Verifier

Short Description

A Verifier is is an (architectural) function (a functional component in the eSSIF-Lab functional architecture) that supports the Transaction Data Collector as it tries to acquire (verifiable) credentials from (an agent of) some other party, for the purpose of negotiating a business transaction.

It does so by:

Editor's note

TNO (or others) to provide additional content of this file.

Purpose

The purpose of the Verifier function is.

Criteria

A Verifier is a component in the eSSIF-Lab functional architecture whose function is to ... (tbd).

Functionality

The purpose of the Verifier component is to support the Transaction Data Collector by providing it with a single, simple API that it can use to request and obtain data that it needs to produce a clean transaction form, as well as the results of checking verification proofs (this is also why it is called the 'verifier' component).

Typically, the Transaction Data Collector would ask the Verifier to provide a credential that it can use to fill in a (coherent set of) field(s) in the transaction form. It is realistic to think that credentials from different issuers - trusted by the Verifier's Principal - can be used for this purpose. However, it is also realistic that such credentials will not use the same credential definition - they might well use different schemes to provide such data. Therefore, the Transaction Data Collector should specify a list of pairs (credential-type, issuer) instances of which could all be used to provide the data it needs - which it can obtain from the Transaction Data Collector policy.

Then, the Verifier needs to know the address and protocol that it can use to reach a Holder component owned by the party that its Principal is trying to negotiate the transaction with. The Transaction Data Collector specifies this as part of the request - and it can do so because it has received the original request, and does all communication channel handling.

Verifiers are not expected to handle every kind of credential (e.g. VC's, ABC's, etc.) that exists, but rather a specific subset. For (at least one of) the credential types, the Verifier can construct a so-called presentation request, i.e. a message that is specific for the credential type and/or associated protocol, which it can then send to the Holder's address.

This request message should contain at least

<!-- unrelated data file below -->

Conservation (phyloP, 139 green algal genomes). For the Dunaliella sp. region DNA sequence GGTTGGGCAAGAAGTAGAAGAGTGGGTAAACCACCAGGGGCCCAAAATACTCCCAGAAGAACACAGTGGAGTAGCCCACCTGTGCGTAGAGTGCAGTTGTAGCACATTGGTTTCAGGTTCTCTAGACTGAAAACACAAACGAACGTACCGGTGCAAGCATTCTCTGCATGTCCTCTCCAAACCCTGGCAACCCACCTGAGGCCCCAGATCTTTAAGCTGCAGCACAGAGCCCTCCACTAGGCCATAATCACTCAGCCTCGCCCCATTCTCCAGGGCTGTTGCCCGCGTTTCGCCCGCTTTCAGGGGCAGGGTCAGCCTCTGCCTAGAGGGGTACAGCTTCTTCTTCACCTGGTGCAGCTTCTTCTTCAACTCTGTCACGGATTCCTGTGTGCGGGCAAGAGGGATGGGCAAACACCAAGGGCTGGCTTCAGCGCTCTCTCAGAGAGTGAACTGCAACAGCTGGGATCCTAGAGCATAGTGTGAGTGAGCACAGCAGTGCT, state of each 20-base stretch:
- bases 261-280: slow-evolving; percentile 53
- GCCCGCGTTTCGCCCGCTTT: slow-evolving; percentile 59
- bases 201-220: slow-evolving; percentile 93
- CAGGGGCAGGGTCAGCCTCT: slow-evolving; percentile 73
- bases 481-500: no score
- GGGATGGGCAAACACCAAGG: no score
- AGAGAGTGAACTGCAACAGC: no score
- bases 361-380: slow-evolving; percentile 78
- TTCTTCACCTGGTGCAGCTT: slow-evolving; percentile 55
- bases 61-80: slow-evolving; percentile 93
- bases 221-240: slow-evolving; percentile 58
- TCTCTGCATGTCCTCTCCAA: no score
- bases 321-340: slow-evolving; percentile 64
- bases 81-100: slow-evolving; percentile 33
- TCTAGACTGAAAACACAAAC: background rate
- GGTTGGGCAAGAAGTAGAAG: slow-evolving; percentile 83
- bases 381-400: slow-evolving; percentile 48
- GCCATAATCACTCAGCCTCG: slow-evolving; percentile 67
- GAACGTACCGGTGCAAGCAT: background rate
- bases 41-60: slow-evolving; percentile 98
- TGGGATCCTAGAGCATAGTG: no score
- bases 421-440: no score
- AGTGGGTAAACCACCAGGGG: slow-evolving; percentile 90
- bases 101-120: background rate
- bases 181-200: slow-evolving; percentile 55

• the transaction-id, so that when it is copied into the associated response message, the latter can be associated to the transaction it belongs to. Also, it should contain the
  • the (credential type, issuer) pairs that may satisfy the request, and to each of these additional data, e.g. the URI of the endpoint where the issuer issues such credentials, the maximum age of the credential, etc.
  • meta-data that may be useful for the holder (or its Principal), e.g. texts stating the purpose(s) for which the data will be used (GDPR Art. 5.1.b), or requesting consent (GDPR Art. 7.2) “in an intelligible and easily accessible form, using clear and plain language”.
  • a signature of the Verifiers Principal, for the purpose of showing compliance with the GDPR (e.g. Art 28.3.h), and enabling the Holder's Principal to obtain proof that the Verifiers Principal has violated the GDPR's minimization principle asked for data for a particular purpose, which can be used in an argument in disputes about data minimization (GDPR Art. 5.1.c).

The request message must be designed in such a way that it is extendable as new features will be called for in the future.

In order to make the Verifier component work, a Verifier Policy/Preferences object is created by, or on behalf of the Principal, which specifies at least: [to be elaborated]

A response to this request (called a Presentation) will be obtained from a Holder component of the Peer party. This response will contain a reference to the request, allowing the Verifier to combine them. The Verifier will then check that the data in the response is a credential that it has asked for (correct type/issuer), verify the proofs that are provided (predominantly the digital signature), and do some additional checks (e.g. whether or not the credential has expired, is revoked, and such).

Then, the verifier will send a message to the Transaction Data Collector, containing the transaction-id, the data it has received, and the results of the various checks.